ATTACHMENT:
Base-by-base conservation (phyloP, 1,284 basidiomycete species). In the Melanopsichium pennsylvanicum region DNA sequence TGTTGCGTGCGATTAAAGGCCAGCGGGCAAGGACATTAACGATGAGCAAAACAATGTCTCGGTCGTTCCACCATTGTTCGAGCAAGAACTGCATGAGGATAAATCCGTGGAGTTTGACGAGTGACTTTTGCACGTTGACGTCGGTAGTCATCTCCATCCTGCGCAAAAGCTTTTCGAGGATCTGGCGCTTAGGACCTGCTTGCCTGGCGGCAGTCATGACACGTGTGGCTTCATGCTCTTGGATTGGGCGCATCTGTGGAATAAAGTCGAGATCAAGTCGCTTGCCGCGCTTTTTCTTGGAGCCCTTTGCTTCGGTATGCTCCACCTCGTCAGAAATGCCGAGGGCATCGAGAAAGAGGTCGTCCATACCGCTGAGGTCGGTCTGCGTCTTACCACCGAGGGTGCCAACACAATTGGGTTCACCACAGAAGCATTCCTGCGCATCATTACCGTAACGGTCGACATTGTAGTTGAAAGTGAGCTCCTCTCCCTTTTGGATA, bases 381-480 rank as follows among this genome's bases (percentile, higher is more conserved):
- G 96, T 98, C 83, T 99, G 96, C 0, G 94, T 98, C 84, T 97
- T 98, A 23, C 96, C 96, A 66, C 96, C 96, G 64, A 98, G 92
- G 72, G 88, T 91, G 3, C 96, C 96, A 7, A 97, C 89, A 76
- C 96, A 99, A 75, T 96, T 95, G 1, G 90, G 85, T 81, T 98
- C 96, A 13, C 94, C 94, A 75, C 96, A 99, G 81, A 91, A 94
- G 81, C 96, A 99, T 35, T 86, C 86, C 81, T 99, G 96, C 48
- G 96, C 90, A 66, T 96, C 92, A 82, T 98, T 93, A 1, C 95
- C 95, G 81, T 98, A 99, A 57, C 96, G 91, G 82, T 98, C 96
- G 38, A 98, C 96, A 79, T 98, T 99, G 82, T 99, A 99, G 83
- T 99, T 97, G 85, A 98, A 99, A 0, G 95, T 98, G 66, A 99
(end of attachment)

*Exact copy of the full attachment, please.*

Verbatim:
Base-by-base conservation (phyloP, 1,284 basidiomycete species). In the Melanopsichium pennsylvanicum region DNA sequence TGTTGCGTGCGATTAAAGGCCAGCGGGCAAGGACATTAACGATGAGCAAAACAATGTCTCGGTCGTTCCACCATTGTTCGAGCAAGAACTGCATGAGGATAAATCCGTGGAGTTTGACGAGTGACTTTTGCACGTTGACGTCGGTAGTCATCTCCATCCTGCGCAAAAGCTTTTCGAGGATCTGGCGCTTAGGACCTGCTTGCCTGGCGGCAGTCATGACACGTGTGGCTTCATGCTCTTGGATTGGGCGCATCTGTGGAATAAAGTCGAGATCAAGTCGCTTGCCGCGCTTTTTCTTGGAGCCCTTTGCTTCGGTATGCTCCACCTCGTCAGAAATGCCGAGGGCATCGAGAAAGAGGTCGTCCATACCGCTGAGGTCGGTCTGCGTCTTACCACCGAGGGTGCCAACACAATTGGGTTCACCACAGAAGCATTCCTGCGCATCATTACCGTAACGGTCGACATTGTAGTTGAAAGTGAGCTCCTCTCCCTTTTGGATA, bases 381-480 rank as follows among this genome's bases (percentile, higher is more conserved):
- G 96, T 98, C 83, T 99, G 96, C 0, G 94, T 98, C 84, T 97
- T 98, A 23, C 96, C 96, A 66, C 96, C 96, G 64, A 98, G 92
- G 72, G 88, T 91, G 3, C 96, C 96, A 7, A 97, C 89, A 76
- C 96, A 99, A 75, T 96, T 95, G 1, G 90, G 85, T 81, T 98
- C 96, A 13, C 94, C 94, A 75, C 96, A 99, G 81, A 91, A 94
- G 81, C 96, A 99, T 35, T 86, C 86, C 81, T 99, G 96, C 48
- G 96, C 90, A 66, T 96, C 92, A 82, T 98, T 93, A 1, C 95
- C 95, G 81, T 98, A 99, A 57, C 96, G 91, G 82, T 98, C 96
- G 38, A 98, C 96, A 79, T 98, T 99, G 82, T 99, A 99, G 83
- T 99, T 97, G 85, A 98, A 99, A 0, G 95, T 98, G 66, A 99